Métodos:  Se mantuvieron seis discusiones en grupos focalizados, con niños y niñas con edades comprendidas entre los 12 y 15 años, en tres escuelas rurales, a mediados del 2009. Los padres se entrevistaron en uno de los emplazamientos. A comienzos del 2010 se realizó una encuesta a los principales maestros de 114 escuelas de la provincia de Nyanza, en Kenia, con el fin de evaluar el suministro en los colegios de materiales para la limpieza anal, agua y jabón.

Resultados:  El comportamiento de limpieza anal está asociado con el acceso a los materiales necesarios, la edad, la presión social, la percepción personal de riesgo de enfermedad y factores emocionales. Los materiales utilizados para la limpieza anal incluyen papel proveniente de hojas de libros escolares, hojas, pasto, piedras, mazorcas de maíz y las propias manos. Los estudiantes tenían lagunas en conocimientos de higiene personal. Eran abiertos a la hora de dar información sobre sus prácticas de limpieza anal. Prácticamente no había ninguna escuela que proveyese de forma regular o tuviese presupuesto para los materiales de limpieza anal.

Conclusión:  La limpieza anal es una actividad humana necesaria. Sin embargo, debido a tabúes sociales, hay pocos artículos escritos sobre este tema. Los planes sanitarios de las escuelas tampoco lo tienen en cuenta. Los investigadores deben determinar si y como las prácticas actuales podrían hacer daño a la salud infantil, con el fin de informar a los políticos.


Introduction

  1. Top of page
  2. Summary
  3. Introduction
  4. Methods
  5. Results
  6. Discussion
  7. Conclusions
  8. Acknowledgements
  9. References

There is growing awareness of the inadequacy of sanitation and hygiene facilities globally. According to the Progress on Sanitation and Drinking Water: 2010 Update, only 61% of the global population and 31% of the population in sub-Saharan Africa use improved sanitation (WHO/UNICEF 2010). There are no global estimates of access to facilities for handwashing. School-based sanitation and hygiene interventions often focus on toilets for the safe disposal of faeces and handwashing with soap to prevent exposure to pathogens. While these may be necessary for reducing exposures, they are not necessarily sufficient to interrupt transmission of faecal pathogens. Anal cleansing behaviour, which is the act of cleaning oneself after defecation, may be an important exposure factor. Inadequate materials or inappropriate practices for anal cleansing can lead to excessive faecal hand contamination, which may reduce the effectiveness of handwashing and may result in faeces smeared on latrine floors or walls. This is particularly problematic in school settings where soap or water may not be available.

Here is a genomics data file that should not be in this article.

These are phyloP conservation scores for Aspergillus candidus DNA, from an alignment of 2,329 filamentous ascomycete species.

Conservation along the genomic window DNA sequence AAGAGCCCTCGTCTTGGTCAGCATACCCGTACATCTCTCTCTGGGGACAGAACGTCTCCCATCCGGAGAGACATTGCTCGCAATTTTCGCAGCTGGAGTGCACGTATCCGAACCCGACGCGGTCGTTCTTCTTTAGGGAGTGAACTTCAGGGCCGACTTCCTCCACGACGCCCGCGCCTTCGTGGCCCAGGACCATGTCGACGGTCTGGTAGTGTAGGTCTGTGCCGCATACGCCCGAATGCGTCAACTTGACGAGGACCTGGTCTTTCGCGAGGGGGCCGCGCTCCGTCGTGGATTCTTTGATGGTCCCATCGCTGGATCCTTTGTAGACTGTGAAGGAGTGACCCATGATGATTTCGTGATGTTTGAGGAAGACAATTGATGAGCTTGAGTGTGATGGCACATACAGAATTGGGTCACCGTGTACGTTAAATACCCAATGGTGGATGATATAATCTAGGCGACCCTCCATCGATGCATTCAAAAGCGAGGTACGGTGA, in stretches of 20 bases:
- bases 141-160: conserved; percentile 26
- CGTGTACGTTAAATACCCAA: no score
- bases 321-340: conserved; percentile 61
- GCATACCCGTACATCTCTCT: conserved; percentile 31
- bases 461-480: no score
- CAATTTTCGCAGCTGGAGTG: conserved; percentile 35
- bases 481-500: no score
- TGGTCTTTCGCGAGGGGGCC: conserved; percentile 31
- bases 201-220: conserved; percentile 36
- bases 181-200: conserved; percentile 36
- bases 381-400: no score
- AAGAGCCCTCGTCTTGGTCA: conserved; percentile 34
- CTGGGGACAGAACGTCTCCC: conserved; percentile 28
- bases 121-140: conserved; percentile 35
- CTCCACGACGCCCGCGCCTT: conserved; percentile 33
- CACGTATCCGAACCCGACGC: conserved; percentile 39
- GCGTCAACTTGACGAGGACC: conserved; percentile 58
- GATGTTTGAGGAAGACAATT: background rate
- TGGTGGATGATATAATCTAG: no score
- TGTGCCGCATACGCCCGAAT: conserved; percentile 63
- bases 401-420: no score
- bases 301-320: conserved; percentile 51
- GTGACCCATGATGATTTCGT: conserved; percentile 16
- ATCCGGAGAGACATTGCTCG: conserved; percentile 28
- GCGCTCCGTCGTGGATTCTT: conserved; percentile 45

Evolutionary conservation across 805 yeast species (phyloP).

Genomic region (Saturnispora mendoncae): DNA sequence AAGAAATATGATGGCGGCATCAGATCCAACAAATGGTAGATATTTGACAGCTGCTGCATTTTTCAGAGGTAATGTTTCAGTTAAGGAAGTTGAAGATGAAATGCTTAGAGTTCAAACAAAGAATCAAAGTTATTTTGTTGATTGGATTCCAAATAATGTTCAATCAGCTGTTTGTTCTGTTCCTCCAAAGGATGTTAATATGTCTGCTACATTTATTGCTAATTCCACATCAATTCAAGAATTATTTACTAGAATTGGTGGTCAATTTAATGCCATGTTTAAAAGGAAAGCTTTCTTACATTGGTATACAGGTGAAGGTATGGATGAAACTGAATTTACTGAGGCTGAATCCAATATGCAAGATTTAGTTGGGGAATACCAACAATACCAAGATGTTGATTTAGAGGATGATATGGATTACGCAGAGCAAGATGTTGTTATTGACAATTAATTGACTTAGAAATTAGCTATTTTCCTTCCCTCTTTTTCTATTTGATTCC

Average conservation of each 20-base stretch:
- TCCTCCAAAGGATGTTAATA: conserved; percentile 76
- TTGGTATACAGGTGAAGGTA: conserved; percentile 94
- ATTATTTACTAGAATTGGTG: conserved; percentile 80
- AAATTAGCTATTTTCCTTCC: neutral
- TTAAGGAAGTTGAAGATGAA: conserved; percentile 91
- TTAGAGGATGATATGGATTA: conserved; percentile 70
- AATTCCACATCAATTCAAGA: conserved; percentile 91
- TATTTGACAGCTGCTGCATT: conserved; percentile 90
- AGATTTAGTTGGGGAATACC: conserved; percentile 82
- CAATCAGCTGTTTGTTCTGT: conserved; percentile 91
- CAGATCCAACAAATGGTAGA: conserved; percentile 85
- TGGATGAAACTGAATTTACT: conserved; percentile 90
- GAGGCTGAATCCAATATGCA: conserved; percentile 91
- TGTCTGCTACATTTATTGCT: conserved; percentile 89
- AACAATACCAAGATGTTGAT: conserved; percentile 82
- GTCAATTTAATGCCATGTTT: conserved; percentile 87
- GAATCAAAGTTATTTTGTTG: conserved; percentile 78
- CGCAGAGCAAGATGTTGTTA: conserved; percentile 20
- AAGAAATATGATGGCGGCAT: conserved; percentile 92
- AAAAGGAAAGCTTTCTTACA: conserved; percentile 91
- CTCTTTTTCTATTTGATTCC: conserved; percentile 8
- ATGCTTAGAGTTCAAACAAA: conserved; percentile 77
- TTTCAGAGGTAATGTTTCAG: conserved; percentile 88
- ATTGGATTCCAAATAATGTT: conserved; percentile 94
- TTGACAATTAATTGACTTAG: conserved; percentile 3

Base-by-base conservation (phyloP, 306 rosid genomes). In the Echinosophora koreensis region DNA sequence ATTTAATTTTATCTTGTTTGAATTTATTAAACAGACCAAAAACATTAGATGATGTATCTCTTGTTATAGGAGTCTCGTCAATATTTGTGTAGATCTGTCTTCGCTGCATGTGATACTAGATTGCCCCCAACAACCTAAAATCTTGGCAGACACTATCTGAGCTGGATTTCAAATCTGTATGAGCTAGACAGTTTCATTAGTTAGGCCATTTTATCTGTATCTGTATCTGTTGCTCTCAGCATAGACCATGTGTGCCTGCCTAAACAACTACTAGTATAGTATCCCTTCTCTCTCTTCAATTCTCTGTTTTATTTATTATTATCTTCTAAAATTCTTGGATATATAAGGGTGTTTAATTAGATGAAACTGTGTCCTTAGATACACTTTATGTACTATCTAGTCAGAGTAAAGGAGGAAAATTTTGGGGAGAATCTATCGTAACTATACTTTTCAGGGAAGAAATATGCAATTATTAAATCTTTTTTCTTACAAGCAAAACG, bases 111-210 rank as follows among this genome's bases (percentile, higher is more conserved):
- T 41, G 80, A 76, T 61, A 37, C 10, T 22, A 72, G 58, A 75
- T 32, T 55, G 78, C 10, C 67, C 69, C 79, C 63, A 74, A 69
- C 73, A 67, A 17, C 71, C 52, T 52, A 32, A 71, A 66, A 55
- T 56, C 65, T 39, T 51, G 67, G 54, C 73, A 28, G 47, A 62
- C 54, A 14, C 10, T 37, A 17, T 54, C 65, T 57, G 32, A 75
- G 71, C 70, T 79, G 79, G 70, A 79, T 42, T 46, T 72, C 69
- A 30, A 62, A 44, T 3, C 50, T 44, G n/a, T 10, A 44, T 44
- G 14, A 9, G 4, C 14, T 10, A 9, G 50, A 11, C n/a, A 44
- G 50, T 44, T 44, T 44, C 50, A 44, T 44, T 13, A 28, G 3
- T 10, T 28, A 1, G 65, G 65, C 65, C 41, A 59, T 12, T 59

This study took place in the context of a larger study, SWASH+,1 which is assessing the impact of school-based water, sanitation and hygiene on educational and health outcomes in western Kenya. Interim environmental sampling found elevated levels of faecal contamination on the hands of children in intervention schools with new latrines (Greene 2009). Defecation at school, therefore, could lead to increased hand contamination.